The Voice of a Man Shouting Through a Megaphone at a Crowd on a Windy Day … What Makes a Good Blog?

Coleridge by Max Beerbohm

What makes a good blogger? Not that I’m one to judge, I’m just curious about the Blog North Awards. Who should we nominate?

The argument that blogging is about airing personal opinion, a kind of journalism without tears (expressed most cogently by Richard Horsman in the comments on an earlier post) I don’t find convincing. Opinions range from statements of the bleedin’ obvious to the wildest conspiratorial delusions, so I’m not sure what the criterion would be if we judged on opinion solely. Would we be judging on sense and sanity – meaning whatever confirms our own viewpoint – or on entertainment and shock value, giving top marks to the person who could come up with the best story about where Neil Armstrong spent his famous summer holiday?

The personality argument makes quite a bit more sense, initially at least. A blog expresses personality. The best blogs are the most authentic, sincere, honest voices, the ones that seem most real. It’s an idea that’s been around a long time before the internet and draws on themes that were developed to make sense of personal essay writing in the English speaking world over the past few centuries. If you read Virginia Woolf’s The Modern Essay, written about ninety years ago (actually read some of the other essays on that site too, they are good fun) she could have been writing about blogging today.

She was meant to be reviewing a five volume anthology of essays written between 1870 and 1920 (they are online and worth a look, and the guy who selected and introduced them, Ernest Rhys, was an interesting character if you are interested in the history of publishing.) The essays are a kind of shortlist of the best personal writing of the time. Woolf waffles on quite a bit – her style is hard work for today’s taste – and she doesn’t really get to her point till halfway through when she’s talking about Max Beerbohm, who she considers “the prince of his profession.” What makes him special was that he didn’t lecture at his readers or try to inform or educate them from a place of superior knowledge, he talked to them in a conversational voice. Readers felt “familiarly addressed by a voice which seemed to belong to a man no larger than themselves. He was affected by private joys and sorrows, and had no gospel to preach and no learning to impart. He was himself, simply and directly, and himself he has remained.”

She says that “the spirit of personality permeates every word that he wrote.” And I’d agree. Beerbohm had the knack of writing like he would talk, about things that it’s normal to talk about (well, normal if you are a sophisticated, well educated, super intelligent member of the upper class, but that’s a different question.) What makes this a little more complicated is that she also notices that “that we do not know whether there is any relation between Max the essayist and Mr Beerbohm the man.” Max may have been the most personal writer ever but he wore masks, played about, had fun. In fact the first thing he ever published had to be reprinted with a disclaimer saying that the author was in fact having a laugh.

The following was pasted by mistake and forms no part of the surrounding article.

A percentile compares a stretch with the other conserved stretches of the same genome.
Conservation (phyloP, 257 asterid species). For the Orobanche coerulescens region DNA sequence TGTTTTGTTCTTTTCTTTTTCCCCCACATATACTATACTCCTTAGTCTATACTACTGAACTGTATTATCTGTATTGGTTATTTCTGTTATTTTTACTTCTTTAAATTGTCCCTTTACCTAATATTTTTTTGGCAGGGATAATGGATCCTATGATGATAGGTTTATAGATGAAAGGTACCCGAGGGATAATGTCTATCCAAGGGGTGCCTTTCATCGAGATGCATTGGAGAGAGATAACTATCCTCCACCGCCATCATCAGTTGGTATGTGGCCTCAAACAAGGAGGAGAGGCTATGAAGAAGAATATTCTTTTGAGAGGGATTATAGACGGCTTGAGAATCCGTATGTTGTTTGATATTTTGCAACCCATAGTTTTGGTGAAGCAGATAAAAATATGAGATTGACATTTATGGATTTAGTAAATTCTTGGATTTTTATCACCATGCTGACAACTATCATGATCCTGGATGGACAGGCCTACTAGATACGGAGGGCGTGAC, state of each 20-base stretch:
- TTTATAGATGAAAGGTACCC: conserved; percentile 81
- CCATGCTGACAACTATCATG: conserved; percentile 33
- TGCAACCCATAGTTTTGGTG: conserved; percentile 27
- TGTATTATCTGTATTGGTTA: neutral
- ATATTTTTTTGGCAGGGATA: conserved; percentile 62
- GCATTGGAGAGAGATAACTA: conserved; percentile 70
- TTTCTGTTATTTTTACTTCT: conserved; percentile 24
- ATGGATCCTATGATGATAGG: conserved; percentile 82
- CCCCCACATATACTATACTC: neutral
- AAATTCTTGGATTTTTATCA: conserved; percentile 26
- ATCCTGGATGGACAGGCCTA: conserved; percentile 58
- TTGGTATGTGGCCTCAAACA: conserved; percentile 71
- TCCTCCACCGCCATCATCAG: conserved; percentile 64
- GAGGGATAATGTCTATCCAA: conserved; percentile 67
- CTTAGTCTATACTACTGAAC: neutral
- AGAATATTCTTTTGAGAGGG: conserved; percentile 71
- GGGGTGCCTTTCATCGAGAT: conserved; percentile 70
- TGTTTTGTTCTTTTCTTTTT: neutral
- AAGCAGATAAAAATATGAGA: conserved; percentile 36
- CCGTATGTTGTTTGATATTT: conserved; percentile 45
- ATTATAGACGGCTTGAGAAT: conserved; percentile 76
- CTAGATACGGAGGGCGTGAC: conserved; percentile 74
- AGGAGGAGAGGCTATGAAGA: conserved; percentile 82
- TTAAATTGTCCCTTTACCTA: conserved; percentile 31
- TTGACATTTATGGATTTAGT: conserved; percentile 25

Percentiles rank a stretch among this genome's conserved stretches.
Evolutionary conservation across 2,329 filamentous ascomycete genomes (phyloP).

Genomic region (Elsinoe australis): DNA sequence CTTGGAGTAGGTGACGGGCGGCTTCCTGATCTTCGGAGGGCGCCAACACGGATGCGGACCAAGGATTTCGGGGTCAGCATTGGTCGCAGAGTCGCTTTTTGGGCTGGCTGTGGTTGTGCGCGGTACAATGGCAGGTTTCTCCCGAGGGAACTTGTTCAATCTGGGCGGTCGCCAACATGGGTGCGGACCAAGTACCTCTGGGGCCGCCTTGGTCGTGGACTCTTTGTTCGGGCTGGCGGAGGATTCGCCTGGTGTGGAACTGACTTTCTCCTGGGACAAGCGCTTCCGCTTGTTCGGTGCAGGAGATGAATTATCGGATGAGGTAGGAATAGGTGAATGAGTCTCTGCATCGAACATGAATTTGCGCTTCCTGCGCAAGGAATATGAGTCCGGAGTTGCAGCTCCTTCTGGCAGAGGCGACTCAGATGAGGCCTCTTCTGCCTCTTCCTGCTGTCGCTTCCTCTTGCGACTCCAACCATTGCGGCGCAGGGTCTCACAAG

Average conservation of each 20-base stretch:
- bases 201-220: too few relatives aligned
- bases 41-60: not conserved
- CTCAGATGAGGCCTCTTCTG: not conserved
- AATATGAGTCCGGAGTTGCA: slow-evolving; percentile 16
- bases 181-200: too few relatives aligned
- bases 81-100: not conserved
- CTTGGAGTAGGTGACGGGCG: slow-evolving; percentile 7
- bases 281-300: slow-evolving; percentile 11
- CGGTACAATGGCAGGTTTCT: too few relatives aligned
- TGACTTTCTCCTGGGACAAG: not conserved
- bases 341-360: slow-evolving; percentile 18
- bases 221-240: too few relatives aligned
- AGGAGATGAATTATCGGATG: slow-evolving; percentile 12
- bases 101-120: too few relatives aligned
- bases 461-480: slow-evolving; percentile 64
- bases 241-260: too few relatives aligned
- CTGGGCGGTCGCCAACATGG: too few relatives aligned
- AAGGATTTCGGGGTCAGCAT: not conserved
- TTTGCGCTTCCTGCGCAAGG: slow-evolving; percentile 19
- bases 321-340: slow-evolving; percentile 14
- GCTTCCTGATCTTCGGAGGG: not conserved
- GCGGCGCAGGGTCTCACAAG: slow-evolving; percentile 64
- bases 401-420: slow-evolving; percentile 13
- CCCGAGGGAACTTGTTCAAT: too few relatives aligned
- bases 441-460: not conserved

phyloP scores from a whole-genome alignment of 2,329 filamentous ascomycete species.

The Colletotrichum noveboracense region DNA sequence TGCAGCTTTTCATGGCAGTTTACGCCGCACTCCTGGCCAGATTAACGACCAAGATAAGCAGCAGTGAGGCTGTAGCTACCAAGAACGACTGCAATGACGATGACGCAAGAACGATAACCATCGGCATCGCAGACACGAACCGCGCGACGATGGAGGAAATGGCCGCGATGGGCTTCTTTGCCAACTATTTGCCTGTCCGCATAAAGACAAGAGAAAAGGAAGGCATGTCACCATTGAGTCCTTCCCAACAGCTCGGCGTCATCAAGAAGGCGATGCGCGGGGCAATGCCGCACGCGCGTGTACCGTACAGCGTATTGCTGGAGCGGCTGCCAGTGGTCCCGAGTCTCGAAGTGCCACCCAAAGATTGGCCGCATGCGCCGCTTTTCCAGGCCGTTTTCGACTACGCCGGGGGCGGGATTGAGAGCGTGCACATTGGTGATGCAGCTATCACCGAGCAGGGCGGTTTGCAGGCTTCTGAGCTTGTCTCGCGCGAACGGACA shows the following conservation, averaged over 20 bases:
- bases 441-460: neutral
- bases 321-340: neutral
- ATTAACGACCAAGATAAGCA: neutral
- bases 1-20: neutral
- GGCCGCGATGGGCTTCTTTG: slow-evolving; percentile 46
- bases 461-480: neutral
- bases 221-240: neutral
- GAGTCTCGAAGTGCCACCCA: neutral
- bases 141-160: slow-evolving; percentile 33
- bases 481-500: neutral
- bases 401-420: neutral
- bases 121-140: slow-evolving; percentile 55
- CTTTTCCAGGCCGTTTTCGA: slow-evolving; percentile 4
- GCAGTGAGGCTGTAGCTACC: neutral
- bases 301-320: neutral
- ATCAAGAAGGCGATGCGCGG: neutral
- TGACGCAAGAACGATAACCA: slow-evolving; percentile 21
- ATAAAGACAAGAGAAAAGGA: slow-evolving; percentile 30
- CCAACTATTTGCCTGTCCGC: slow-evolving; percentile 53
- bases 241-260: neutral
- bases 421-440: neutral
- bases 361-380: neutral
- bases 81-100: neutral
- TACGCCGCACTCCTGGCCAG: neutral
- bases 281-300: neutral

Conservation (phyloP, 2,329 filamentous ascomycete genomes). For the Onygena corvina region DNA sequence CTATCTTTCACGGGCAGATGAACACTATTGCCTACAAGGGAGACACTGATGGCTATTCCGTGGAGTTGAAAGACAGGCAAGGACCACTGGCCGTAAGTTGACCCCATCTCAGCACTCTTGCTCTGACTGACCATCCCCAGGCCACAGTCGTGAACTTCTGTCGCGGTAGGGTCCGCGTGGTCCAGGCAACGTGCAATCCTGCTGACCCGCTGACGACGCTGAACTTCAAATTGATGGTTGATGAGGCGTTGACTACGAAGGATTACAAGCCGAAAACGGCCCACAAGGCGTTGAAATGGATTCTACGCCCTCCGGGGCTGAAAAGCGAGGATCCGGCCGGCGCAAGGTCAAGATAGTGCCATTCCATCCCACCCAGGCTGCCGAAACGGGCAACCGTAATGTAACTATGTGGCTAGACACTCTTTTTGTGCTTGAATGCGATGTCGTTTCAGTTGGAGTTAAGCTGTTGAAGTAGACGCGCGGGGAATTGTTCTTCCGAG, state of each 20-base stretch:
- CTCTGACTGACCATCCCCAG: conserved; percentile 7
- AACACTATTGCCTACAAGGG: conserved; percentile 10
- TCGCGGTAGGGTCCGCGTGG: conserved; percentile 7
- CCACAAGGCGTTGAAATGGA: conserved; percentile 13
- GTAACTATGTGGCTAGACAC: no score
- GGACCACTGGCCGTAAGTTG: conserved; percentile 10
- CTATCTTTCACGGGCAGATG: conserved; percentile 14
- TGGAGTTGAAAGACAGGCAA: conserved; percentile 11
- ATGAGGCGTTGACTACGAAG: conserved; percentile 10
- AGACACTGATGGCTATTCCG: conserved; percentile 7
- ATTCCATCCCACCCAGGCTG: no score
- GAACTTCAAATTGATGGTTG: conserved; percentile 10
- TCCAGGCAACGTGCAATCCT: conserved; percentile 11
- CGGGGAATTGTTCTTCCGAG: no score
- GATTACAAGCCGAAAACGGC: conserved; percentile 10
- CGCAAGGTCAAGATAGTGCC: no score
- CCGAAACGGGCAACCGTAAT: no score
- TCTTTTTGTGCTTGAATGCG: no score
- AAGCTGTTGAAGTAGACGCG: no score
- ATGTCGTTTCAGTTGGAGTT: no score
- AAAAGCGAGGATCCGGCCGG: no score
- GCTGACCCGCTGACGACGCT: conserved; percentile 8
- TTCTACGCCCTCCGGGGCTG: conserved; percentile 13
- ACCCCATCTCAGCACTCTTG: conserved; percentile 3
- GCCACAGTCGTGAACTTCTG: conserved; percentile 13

Woolf compares Beerbohm with some of his more worthy contemporaries who do not write so well, and “is nauseated by trivial personalities decomposing in the eternity of print.” They come across “not with the natural richness of the speaking voice, but strained and thin and full of mannerisms and affectations, like the voice of a man shouting through a megaphone at a crowd on a windy day,” which still seems to me to capture perfectly the tone of the majority of blogs I’ve come across.

I think Woolf’s was right when she characterised Beerbohm’s writing as “the triumph of style.” Blogging is the same. It’s not just the venting of opinions or the emptying of the personality directly onto the page; and far too many blogs are simply splurges of undigested matter that’s been festering in some dark, airless recess of an uninteresting mind. It’s a craft, and whatever personality is revealed on the page is composed and shaped rather than simply and directly expressed.

I’m going to leave the last word to Virginia Woolf. She’s not much help in nominating anyone for an award (and I’d like to know who you are all going to vote for) but she sums up what I’ve been feeling over the last few days of reading an inordinate amount of bloggage:

“To write weekly, to write daily, to write shortly, to write for busy people catching trains in the morning or for tired people coming home in the evening, is a heart-breaking task for men who know good writing from bad.”


  1. Really great post, loved hearing about Virgnia Woolf in this context (and firmly resolved to go and dig out those essays.) Just goes to show that the platform may be new(ish), but this kind of writing certainly isn’t.

    1. Check out Rhys too. He helped set up Everyman Press, which probably did more for popular literacy in this country than anything Woolf did … she was an abominable snob who would have loathed the whole idea of blogging. She could write a bit though, I’ll give her that.

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